Location: Soil and Water Management ResearchTitle: Rehabilitation of degraded rangelands in Jordan: The effects of mechanized micro water harvesting on hill-slope scale soil water and vegetation dynamics
|STROHMEIER, STEFAN - International Centre For Agricultural Research In The Dry Areas (ICARDA)|
|FUKAI, S - Tottori University|
|HADDAD, MIRA - International Centre For Agricultural Research In The Dry Areas (ICARDA)|
|AINSOUR, M - Watershed And Development Initiative(WADI)|
|MUDABBER, M - National Agriculture Research Center(NARC)|
|AKIMOTO, K - Tottori University|
|YAMAMOTO, S - Tottori University|
|Evett, Steven - Steve|
|OWEIS, T.Y. - International Centre For Agricultural Research In The Dry Areas (ICARDA)|
Submitted to: Journal of Arid Environments
Publication Type: Peer Reviewed Journal
Publication Acceptance Date: 9/22/2020
Publication Date: 10/18/2020
Citation: Strohmeier, S.M., Fukai, S., Haddad, M., Ainsour, M., Mudabber, M., Akimoto, K., Yamamoto, S., Evett, S.R., Oweis, T. 2020. Rehabilitation of degraded rangelands in Jordan: The effects of mechanized micro water harvesting on hill-slope scale soil water and vegetation dynamics. Journal of Arid Environments. 185(2021)104338. https://doi.org/10.1016/j.jaridenv.2020.104338.
Interpretive Summary: The health and productive sustainability of dry grazing lands is important for meat and milk animal production globally and is particularly important in the semi-arid and arid regions of the US such as the western Great Plains and Intermountain West. Methods for increasing sustainable production include various methods of water harvesting, all of which collect runoff water on open range into some sort of basins, large or small, where vegetative growth is thereby enhanced. In the US, the Vallerani system of water harvesting has not been much used but is of interest because large areas of grazing land may be treated by machine at reasonably low cost. Therefore, a USDA ARS scientist collaborated with researchers from the US Forest Service and the International Centre for Agricultural Research in the Dry Areas (ICARDA) to test the Vallerani system in an arid rangeland of Jordan that is similar to arid rangelands of the western US. Initial results were promising with increased soil water storage that persisted for long periods after sporadic rainfalls and increased growth of shrubs suitable for grazing animals. Although multiple years are needed to confirm the initial results, the Vallerani system may well be a worthwhile addition to water harvesting methods already employed by the Bureau of Land Management, U.S. Forest Service and NRCS.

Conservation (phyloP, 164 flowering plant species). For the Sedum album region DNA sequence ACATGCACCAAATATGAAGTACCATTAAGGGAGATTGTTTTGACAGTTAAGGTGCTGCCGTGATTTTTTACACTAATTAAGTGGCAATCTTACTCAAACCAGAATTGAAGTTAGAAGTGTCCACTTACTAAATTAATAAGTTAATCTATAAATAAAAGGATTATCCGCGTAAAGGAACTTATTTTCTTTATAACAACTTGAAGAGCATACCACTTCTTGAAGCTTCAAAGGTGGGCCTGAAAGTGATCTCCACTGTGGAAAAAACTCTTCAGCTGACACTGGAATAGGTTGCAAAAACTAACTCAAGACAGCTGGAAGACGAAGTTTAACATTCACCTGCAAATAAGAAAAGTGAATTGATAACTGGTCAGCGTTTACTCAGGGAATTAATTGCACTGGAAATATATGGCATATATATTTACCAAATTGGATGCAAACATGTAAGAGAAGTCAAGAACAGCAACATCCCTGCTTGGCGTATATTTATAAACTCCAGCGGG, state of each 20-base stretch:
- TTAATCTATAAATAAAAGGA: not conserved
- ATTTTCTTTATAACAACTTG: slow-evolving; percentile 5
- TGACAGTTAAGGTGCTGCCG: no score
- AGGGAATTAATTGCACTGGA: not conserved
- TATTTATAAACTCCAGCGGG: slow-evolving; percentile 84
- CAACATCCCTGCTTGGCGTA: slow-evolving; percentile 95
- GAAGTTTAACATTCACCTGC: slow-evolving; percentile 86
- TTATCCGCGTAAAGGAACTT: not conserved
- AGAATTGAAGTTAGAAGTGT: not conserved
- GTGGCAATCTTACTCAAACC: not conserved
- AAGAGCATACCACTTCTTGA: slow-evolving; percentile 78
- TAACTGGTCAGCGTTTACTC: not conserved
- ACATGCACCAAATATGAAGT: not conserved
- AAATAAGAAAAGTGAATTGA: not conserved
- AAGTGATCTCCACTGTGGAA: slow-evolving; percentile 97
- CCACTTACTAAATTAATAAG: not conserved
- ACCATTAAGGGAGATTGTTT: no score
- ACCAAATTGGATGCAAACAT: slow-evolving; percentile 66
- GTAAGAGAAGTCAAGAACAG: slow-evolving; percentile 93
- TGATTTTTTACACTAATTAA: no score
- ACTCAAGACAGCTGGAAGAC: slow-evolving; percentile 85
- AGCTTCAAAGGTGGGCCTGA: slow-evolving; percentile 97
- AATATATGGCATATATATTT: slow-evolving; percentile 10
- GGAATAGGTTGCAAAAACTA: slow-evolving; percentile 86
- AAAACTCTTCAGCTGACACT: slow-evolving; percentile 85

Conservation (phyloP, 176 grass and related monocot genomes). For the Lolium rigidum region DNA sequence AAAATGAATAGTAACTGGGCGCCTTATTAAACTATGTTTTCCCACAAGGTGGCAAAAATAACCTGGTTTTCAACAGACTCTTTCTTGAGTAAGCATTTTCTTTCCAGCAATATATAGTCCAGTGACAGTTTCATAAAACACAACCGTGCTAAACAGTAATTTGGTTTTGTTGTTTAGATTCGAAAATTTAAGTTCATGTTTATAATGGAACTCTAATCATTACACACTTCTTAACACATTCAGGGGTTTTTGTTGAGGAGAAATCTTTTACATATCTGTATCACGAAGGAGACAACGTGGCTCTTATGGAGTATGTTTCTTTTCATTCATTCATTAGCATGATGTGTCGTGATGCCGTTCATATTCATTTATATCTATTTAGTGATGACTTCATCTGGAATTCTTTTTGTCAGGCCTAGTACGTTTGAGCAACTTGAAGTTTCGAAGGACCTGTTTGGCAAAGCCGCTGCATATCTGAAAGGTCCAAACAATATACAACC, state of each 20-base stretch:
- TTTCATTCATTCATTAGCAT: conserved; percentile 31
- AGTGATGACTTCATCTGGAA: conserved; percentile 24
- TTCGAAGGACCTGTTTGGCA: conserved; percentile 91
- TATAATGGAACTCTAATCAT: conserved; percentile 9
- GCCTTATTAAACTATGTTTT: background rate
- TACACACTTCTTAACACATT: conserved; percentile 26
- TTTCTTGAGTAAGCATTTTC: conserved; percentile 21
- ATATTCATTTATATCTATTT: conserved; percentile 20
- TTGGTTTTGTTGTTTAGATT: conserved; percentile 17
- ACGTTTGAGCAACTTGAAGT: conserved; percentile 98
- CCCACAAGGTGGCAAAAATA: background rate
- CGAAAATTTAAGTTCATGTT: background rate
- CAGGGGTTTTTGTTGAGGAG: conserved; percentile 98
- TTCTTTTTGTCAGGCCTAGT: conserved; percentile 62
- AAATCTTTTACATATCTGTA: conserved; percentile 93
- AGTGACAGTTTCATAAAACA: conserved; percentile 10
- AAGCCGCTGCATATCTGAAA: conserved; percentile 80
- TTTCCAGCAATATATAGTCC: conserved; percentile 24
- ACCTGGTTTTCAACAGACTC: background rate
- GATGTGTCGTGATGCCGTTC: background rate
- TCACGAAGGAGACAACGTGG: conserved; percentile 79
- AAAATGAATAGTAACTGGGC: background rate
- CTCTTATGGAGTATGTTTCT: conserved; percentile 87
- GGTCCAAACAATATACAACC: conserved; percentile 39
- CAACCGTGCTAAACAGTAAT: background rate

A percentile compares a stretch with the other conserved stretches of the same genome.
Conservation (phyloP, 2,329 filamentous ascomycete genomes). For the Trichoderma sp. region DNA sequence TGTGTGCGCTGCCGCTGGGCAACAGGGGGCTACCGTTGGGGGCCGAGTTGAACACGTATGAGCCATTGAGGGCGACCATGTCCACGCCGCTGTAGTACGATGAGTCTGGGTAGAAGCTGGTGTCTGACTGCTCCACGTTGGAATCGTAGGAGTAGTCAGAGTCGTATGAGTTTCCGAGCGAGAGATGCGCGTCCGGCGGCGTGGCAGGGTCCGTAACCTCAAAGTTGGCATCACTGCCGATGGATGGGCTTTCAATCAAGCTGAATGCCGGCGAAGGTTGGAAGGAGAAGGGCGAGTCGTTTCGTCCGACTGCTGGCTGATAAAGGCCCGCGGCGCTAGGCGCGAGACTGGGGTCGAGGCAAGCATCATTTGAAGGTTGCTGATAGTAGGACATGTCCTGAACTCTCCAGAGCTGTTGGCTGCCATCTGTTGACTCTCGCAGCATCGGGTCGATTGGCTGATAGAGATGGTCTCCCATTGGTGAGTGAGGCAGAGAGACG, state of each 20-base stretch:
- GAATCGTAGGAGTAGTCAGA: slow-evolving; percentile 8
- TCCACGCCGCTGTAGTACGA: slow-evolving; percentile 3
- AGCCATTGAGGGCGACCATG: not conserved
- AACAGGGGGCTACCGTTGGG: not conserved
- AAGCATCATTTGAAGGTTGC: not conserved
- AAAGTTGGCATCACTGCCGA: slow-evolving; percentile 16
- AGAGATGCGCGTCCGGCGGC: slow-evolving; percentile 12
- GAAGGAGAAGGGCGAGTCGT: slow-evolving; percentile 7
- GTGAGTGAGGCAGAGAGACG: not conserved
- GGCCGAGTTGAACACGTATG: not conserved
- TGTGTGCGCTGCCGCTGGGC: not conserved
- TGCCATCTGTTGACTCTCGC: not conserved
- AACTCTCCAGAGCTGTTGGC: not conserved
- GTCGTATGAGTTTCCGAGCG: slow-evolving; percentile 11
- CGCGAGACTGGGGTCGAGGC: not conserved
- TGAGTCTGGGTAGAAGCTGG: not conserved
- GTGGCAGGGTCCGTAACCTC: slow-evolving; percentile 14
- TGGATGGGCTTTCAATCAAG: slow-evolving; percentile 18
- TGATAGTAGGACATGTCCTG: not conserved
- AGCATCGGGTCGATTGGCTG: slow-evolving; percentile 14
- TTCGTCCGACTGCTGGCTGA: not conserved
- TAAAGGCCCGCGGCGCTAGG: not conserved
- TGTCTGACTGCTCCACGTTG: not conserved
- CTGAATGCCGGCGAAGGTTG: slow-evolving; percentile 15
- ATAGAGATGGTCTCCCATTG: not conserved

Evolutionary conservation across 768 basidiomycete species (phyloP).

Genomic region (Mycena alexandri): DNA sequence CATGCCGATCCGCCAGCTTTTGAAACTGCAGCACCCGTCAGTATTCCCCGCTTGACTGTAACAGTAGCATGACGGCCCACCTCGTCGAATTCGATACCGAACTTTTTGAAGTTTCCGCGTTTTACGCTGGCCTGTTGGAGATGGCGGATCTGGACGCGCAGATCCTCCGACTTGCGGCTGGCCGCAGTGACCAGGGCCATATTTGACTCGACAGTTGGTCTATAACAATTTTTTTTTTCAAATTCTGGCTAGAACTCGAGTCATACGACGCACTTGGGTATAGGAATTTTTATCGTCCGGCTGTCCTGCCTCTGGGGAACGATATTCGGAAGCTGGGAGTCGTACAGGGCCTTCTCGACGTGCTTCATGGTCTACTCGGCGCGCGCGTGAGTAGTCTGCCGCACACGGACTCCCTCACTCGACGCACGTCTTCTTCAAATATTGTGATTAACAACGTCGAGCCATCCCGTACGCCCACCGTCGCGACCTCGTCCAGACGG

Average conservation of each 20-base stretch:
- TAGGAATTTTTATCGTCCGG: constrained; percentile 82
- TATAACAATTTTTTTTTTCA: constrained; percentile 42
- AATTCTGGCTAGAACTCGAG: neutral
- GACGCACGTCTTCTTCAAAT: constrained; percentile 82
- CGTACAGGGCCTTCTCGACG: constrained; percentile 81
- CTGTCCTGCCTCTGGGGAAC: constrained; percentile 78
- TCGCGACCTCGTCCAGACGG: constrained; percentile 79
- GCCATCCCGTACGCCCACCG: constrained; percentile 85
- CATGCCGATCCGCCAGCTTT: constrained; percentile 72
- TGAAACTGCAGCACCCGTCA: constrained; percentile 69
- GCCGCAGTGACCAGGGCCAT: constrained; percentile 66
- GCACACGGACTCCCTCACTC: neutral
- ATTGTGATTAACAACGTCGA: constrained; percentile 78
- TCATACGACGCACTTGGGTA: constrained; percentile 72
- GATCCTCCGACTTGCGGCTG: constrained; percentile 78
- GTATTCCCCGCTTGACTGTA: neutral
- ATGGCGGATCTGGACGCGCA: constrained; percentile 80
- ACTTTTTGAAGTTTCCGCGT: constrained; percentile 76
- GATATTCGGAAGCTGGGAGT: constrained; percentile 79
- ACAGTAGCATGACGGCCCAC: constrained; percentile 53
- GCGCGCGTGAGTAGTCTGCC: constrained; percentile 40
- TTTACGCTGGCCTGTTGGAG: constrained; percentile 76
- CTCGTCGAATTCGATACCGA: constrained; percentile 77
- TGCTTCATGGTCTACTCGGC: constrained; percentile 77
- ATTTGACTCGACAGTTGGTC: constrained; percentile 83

Technical Abstract: Overexploitation and climate change trigger the degradation of Jordan’s arid rangelands. Uncovered and crusted soils increase runoff and erosion and hinder the emergence of the native vegetation. Micro water harvesting combined with shrub-seedling plantation have been widely applied to reverse these trends. However, soil water and vegetation development have been barely assessed, which constrains further out-scaling to complex environments. In Jordan, an experiment was set up to study the linkages between local rainfall characteristics, soil moisture dynamics and the development of out-planted shrub-seedlings. Soil moisture was recorded at approximately weekly time-interval during the rainy and dry season 2017/2018 using a manually operated soil water sensor. Transect monitoring was pursued up and down the slope across four micro water harvesting pits and the interspaces. Data confirmed a significant soil moisture increase inside the pits - bridging intra-seasonal dry spells and potentially fostering soil water deep-percolation into the karstic bedrock underneath. The study concludes that the out-planted shrubs’ stem diameter and height predominantly increased during post rainy season, when the interspaces dried up while the pits continued providing moisture. The results are promising and feed into an integrated research towards halting land degradation for sustainable agro-pastoral development.